Name Adam Ulam
|Citizenship American (from 1939)|
|Occupation Sovietologist, author and historian|
Nationality Polish (before 1939), American (from 1939)
Alma mater Brown University, Harvard University
Died March 28, 2000, Boston, Massachusetts, United States
Education Harvard University (1944–1947), Brown University (1943)
Awards Guggenheim Fellowship for Humanities, US & Canada
Nominations National Book Award for Biography
Books Stalin: The Man and His Era, The Bolsheviks, Understanding the Cold War, In the name of the people, The Unfinished Revolution
Adam Bruno Ulam (8 April 1922 – 28 March 2000) was a Polish-American historian and political scientist at Harvard University. Ulam was one of the world's foremost authorities on Russia and the Soviet Union, and the author of twenty books and many articles.
Ulam was born on April 8, 1922, in Lwów (Lviv), then Poland now Ukraine. After graduating from high school, he emigrated to the United States on or around August 20, 1939, to go to college. This was but days before the German invasion of Poland which marked the beginning of the Second World War. His father had, at the last minute, changed his departure date from September 3 to August 20, most likely saving his life since Poland was invaded by Germany on September 1. His entire family, save for his brother Stanislaw Ulam, a famous mathematician and key contributor to the Manhattan Project, perished in the Holocaust. After the United States entered the war, he tried to enlist in the army, but was rejected at first for having "relatives living in enemy territory" and later, after a second attempt, for near-sightedness.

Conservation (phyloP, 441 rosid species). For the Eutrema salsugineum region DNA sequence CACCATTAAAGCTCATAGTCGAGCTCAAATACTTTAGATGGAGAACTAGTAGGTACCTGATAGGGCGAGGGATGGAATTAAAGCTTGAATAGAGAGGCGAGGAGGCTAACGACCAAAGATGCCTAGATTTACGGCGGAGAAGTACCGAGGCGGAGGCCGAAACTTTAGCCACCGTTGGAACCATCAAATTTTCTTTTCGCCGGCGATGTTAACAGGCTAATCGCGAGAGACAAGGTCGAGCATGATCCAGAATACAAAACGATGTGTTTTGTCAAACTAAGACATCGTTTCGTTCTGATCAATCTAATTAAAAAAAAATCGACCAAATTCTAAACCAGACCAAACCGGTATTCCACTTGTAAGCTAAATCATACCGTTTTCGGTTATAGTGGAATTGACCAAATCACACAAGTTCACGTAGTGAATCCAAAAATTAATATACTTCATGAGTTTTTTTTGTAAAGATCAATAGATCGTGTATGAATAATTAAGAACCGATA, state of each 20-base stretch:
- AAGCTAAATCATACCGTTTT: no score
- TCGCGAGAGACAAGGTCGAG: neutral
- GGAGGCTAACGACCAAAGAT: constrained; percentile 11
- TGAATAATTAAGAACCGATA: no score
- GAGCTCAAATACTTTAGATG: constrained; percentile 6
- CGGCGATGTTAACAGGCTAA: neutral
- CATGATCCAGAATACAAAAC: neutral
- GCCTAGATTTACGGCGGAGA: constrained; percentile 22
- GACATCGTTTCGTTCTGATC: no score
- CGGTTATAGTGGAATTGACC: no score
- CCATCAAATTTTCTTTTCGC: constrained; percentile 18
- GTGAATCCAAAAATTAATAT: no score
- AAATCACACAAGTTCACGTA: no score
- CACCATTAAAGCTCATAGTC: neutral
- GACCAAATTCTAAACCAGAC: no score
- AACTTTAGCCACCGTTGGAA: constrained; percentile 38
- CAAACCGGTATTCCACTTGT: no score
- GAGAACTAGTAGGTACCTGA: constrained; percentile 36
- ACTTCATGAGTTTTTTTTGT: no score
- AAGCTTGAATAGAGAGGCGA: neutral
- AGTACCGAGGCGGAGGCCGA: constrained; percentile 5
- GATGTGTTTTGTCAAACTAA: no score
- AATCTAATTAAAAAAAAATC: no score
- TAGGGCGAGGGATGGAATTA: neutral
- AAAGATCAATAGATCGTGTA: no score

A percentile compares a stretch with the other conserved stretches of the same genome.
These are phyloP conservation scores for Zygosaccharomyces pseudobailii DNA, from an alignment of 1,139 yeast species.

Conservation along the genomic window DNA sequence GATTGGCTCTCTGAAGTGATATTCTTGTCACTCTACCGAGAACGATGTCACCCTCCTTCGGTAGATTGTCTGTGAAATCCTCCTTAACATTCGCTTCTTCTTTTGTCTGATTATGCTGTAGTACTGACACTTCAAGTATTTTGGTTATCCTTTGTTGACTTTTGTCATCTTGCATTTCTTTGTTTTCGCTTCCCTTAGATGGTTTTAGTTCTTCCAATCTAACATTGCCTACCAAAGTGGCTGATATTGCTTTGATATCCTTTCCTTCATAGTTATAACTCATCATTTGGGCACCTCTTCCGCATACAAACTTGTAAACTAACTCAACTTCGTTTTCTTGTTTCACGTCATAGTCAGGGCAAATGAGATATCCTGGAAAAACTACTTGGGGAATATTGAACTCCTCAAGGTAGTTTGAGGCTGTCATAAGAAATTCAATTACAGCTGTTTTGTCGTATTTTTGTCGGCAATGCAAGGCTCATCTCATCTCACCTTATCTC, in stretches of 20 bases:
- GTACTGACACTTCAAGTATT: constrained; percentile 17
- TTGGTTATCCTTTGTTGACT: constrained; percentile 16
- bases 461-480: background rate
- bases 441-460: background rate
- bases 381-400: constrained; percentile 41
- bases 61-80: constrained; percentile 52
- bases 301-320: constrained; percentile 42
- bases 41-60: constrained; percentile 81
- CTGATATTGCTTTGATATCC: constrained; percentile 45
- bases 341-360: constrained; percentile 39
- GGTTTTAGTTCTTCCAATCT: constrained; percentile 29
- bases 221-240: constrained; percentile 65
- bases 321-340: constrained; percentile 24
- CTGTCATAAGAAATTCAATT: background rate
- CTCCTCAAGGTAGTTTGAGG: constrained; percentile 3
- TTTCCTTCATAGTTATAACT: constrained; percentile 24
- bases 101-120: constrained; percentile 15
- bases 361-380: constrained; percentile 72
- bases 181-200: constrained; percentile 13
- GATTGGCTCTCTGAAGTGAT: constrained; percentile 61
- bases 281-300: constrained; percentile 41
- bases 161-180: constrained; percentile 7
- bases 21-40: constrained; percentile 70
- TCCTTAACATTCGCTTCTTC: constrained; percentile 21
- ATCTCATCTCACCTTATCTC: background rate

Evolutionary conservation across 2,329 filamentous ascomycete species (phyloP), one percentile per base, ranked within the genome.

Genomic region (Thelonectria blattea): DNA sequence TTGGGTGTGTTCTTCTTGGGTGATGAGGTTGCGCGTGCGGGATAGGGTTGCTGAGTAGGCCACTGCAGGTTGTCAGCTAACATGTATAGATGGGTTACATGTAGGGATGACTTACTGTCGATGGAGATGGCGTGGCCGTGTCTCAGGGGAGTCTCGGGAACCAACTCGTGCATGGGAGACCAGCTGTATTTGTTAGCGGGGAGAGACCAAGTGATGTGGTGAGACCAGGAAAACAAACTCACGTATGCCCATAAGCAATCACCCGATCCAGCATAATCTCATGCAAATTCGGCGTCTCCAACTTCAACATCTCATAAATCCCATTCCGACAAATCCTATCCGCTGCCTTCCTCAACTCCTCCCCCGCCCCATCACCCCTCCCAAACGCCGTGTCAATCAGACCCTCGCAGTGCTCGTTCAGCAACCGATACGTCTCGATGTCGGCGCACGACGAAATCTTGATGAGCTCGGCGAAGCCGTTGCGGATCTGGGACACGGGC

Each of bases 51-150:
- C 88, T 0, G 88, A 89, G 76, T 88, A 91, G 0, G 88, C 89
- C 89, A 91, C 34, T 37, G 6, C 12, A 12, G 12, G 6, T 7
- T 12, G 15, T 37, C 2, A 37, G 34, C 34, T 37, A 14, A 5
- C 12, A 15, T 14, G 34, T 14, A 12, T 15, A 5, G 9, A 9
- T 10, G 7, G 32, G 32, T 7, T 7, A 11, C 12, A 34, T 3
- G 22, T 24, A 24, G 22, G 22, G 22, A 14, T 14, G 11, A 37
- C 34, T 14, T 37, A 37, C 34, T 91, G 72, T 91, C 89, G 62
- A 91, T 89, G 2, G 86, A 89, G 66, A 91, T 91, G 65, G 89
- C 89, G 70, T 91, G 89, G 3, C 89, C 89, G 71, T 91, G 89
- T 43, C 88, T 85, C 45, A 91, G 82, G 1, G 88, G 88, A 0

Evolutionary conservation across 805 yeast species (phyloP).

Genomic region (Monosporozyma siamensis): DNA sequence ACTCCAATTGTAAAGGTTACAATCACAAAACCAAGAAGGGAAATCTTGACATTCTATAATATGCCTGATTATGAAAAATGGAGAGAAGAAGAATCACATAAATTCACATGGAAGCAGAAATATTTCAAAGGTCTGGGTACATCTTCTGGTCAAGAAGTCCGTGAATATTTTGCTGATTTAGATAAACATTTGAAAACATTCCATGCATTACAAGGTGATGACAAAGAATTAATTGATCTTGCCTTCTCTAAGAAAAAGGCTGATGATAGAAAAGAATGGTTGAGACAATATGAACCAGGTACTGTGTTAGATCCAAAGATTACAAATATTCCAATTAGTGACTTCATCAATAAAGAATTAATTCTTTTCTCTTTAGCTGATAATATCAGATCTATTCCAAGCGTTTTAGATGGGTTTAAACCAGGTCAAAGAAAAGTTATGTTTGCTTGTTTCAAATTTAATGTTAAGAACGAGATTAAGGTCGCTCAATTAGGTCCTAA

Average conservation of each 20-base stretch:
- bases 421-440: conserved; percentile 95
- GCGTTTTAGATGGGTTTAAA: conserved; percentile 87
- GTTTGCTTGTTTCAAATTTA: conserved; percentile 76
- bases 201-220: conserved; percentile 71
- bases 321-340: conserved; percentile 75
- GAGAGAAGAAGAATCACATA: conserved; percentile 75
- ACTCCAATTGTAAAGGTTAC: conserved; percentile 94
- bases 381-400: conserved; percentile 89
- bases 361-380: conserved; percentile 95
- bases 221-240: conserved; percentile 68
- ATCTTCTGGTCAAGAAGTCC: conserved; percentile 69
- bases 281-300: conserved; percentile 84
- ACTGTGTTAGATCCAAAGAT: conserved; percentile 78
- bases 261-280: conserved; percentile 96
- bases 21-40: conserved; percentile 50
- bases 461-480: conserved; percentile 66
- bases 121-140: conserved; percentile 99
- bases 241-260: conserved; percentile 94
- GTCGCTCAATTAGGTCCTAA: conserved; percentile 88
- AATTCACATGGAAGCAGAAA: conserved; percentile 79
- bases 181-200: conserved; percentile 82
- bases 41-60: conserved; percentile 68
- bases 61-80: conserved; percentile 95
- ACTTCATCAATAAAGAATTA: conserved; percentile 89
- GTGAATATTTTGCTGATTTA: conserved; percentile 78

He studied at Brown University, taught briefly at University of Wisconsin–Madison, and obtained a Ph.D. from Harvard University, where he studied from 1944 to 1947. He became a member of Harvard's faculty in 1947, was awarded tenure in 1954, and enjoyed the title of Gurney Professor of History and Political Science until he became professor emeritus in 1992. He directed the Russian Research Center (1973–1974) and was a research associate for the Center for International Studies, at the Massachusetts Institute of Technology (1953–1955). He married in 1963 and had two sons. He died from lung cancer on March 28, 2000, at the age of 77.
He was the author of twenty books and many articles, primarily on the Soviet Union and the Cold War (the major exception being Fall of the American University, a critique of U.S. higher education, written in 1972). He is considered one of the most eminent Kremlinologists.
In his first book - Titoism and the Cominform - published in 1952 and based on his Ph.D. thesis, he argued that the Communist focus on certain goals blinded them to the disastrous socioeconomic side effects which could weaken their hold on power.
His Unfinished Revolution (1960) explored Marxist thought. The Bolsheviks (1965) quickly became a standard biography of Vladimir Lenin, and Stalin : The Man and His Era (1973) did the same for Stalin. Expansion and Coexistence: The History of Soviet Foreign Policy, 1917-67 (1968) was probably his most known work. There were two sequels: The Rivals: America and Russia since World War II (1971) and Dangerous Relations: The Soviet Union in World Politics, 1970-1982 (1983).
Several of his remaining books were dedicated to aspects of Russian revolutionary thought. He also wrote a novel, The Kirov Affair (1988) on the Soviet 1930s. In one of his last books, published in 1992 — the year he retired — Communists: The Story of Power and Lost Illusions, he commented on the fall of the Soviet Union, writing that communists lost because their ideology was misguided and realization of that by the governing elites led to their demoralization, which in turn fed the growing tensions and conflicts within and between Communist states.